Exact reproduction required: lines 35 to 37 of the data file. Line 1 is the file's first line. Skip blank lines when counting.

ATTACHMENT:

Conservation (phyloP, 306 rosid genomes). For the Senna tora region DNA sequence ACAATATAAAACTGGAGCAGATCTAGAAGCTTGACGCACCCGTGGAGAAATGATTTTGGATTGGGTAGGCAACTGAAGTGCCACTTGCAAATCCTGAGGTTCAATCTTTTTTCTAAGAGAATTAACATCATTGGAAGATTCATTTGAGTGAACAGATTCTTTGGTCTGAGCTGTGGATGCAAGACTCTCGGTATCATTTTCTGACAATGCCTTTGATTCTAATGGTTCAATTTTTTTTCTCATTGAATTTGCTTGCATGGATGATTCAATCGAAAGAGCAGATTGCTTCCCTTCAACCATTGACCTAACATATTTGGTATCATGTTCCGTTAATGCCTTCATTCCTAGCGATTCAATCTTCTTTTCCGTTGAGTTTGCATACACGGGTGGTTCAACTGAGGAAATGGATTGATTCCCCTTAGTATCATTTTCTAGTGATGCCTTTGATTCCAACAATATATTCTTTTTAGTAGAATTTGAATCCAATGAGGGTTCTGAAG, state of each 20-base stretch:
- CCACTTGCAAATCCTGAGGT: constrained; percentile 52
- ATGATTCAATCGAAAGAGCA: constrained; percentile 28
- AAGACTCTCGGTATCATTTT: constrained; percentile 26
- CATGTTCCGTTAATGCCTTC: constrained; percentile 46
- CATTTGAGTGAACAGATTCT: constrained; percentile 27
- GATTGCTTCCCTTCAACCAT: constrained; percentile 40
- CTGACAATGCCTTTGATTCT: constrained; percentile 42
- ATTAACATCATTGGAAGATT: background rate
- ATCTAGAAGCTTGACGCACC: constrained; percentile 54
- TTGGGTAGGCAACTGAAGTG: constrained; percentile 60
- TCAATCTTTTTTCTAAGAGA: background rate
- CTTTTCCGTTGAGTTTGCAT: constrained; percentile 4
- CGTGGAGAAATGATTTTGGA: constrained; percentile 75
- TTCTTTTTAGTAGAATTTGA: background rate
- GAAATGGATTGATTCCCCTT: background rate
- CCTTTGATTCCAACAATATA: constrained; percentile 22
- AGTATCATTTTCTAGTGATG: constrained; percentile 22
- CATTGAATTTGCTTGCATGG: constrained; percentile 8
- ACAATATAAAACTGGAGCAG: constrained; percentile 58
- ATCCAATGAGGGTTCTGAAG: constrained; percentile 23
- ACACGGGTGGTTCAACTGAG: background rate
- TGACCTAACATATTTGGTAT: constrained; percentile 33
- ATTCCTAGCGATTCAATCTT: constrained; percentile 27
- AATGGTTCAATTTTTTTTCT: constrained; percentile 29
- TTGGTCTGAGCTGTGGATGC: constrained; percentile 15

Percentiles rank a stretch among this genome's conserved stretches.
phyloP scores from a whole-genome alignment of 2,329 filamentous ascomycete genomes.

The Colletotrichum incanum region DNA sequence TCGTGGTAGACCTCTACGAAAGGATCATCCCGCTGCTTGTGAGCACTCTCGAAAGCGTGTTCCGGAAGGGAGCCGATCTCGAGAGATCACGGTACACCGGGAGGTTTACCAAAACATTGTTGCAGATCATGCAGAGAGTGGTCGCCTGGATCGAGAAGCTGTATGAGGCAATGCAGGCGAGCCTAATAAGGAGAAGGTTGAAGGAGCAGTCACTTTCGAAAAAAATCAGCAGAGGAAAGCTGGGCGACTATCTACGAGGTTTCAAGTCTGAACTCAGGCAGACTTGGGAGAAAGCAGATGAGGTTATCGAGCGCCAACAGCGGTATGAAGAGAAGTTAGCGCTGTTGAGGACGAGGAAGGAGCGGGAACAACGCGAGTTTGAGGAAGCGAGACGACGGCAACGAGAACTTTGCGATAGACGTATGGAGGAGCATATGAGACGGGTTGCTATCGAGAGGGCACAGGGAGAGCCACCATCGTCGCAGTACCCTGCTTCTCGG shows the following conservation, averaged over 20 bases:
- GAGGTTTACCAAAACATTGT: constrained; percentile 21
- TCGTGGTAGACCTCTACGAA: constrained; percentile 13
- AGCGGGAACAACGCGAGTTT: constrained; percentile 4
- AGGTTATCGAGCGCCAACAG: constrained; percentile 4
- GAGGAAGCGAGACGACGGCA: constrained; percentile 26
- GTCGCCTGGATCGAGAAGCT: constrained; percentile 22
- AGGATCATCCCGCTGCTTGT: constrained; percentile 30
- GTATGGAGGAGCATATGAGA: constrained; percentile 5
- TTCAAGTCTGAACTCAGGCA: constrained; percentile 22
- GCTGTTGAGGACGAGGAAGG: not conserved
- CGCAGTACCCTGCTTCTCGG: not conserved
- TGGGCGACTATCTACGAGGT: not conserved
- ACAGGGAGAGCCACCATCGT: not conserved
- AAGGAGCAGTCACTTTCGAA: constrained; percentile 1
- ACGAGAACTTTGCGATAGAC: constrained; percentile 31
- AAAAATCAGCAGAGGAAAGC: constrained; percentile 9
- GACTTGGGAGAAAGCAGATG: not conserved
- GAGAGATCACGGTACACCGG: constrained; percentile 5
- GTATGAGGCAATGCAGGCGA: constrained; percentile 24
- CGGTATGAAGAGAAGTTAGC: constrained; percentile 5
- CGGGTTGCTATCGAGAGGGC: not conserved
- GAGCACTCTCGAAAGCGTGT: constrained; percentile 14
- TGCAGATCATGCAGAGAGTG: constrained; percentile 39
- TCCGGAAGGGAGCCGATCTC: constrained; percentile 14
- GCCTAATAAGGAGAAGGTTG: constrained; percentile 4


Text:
- GTCGCCTGGATCGAGAAGCT: constrained; percentile 22
- AGGATCATCCCGCTGCTTGT: constrained; percentile 30
- GTATGGAGGAGCATATGAGA: constrained; percentile 5